As kids in school, we were taught lots of rules. Even in those days, some rules seemed more important than others. “Look both ways before crossing the street,” always seemed reasonable, as did “Always start sentences with a capital letter.”
However, “Wait for an hour after eating before you swim,” was always suspicious to me, as was, “Never start a sentence with and or but.” Luckily, rules change.
Here are two rules that aren’t really rules anymore, and which you have my (and others) permission to break.
“Never split infinitives”
It’s okay if you can’t remember what an infinitive is because it’s okay to split them. Star Trek brought us one of the most famous split infinitives: to boldly go. The infinitive is to go, and they split it in half with the adverb boldly. Some grammar aficionados want this to read to go boldly. But that wouldn’t work well at the start of a television show, would it?
The origins of this so-called rule come from Latin, where the infinitive form of a verb is only one word, and therefore can’t be split. The logic was, if it can’t be done in Latin then it shouldn’t be done in English either. That’s kind of unfair, no? It can also lead to clumsy sentence structures, which grammar rules are meant to prevent. So feel free to bravely split infinitives when you need to.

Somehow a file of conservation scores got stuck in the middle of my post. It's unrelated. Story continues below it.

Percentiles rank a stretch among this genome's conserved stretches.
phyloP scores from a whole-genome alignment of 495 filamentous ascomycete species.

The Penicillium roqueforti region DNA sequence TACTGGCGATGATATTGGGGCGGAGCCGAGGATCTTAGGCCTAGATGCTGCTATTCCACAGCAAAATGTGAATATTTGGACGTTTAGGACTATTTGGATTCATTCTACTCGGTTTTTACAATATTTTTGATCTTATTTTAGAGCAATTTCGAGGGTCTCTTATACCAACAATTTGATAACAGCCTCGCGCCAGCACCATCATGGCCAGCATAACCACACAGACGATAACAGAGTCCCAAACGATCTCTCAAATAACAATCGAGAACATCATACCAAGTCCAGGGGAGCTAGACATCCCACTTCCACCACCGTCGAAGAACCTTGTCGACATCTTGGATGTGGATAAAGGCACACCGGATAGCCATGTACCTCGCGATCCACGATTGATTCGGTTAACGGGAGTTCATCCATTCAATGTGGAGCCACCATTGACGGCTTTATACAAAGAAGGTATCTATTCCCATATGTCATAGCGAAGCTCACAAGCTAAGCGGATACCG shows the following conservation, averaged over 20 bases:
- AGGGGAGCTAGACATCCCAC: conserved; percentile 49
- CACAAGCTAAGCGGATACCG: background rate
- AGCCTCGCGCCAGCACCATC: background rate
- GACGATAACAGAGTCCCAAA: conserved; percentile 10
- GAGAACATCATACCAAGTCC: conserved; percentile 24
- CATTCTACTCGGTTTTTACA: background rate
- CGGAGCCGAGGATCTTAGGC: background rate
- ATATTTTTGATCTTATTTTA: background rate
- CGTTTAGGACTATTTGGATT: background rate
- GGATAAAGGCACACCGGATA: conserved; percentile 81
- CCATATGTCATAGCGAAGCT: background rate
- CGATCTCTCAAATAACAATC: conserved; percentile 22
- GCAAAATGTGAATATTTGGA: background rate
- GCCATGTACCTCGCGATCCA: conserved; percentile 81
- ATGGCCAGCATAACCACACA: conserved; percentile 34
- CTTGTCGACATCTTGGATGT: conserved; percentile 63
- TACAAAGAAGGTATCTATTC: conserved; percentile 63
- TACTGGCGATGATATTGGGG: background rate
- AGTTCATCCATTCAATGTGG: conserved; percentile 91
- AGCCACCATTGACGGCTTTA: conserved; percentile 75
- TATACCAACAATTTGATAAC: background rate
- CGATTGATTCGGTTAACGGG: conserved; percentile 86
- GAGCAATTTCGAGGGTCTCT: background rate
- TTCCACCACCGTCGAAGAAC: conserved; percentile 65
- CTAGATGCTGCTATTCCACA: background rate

“You can’t start a sentence with and or but”
We could also throw because, or, and so into this category as well. All of these words are coordinating conjunctions, and I was taught in grade school not to use them at the start of a sentence. However, even the experts at the Chicago Manual of Style disagree.
There is a widespread belief—one with no historical or grammatical foundation—that it is an error to begin a sentence with a conjunction such as and, but or so … It has been so for centuries, and even the most conservative grammarians have followed this practice.
We were taught—quite correctly—that these conjunctions are used to connect ideas together in a sentence. But they can also serve a similar purpose at the start of a sentence, and can help improve the flow of a paragraph. (See how I just did that?)
Our teachers probably discouraged this behaviour to prevent poor habits. Using conjunctions inappropriately at the start of sentences can lead to sentence fragments, which aren’t real sentences at all. So how do you know if you’re in safe territory? If the sentence is still complete without the conjunction at the beginning, chances are you’re just fine.
But you don’t have to believe me. Visit the experts at Oxford Dictionaries to read more about grammar myths. And the next someone tells you, “Hey, you can’t do that,” you can point them in the right direction.
Oh, and that business about swimming? You should always use common sense around the water, but even experts say you don’t have to wait an hour.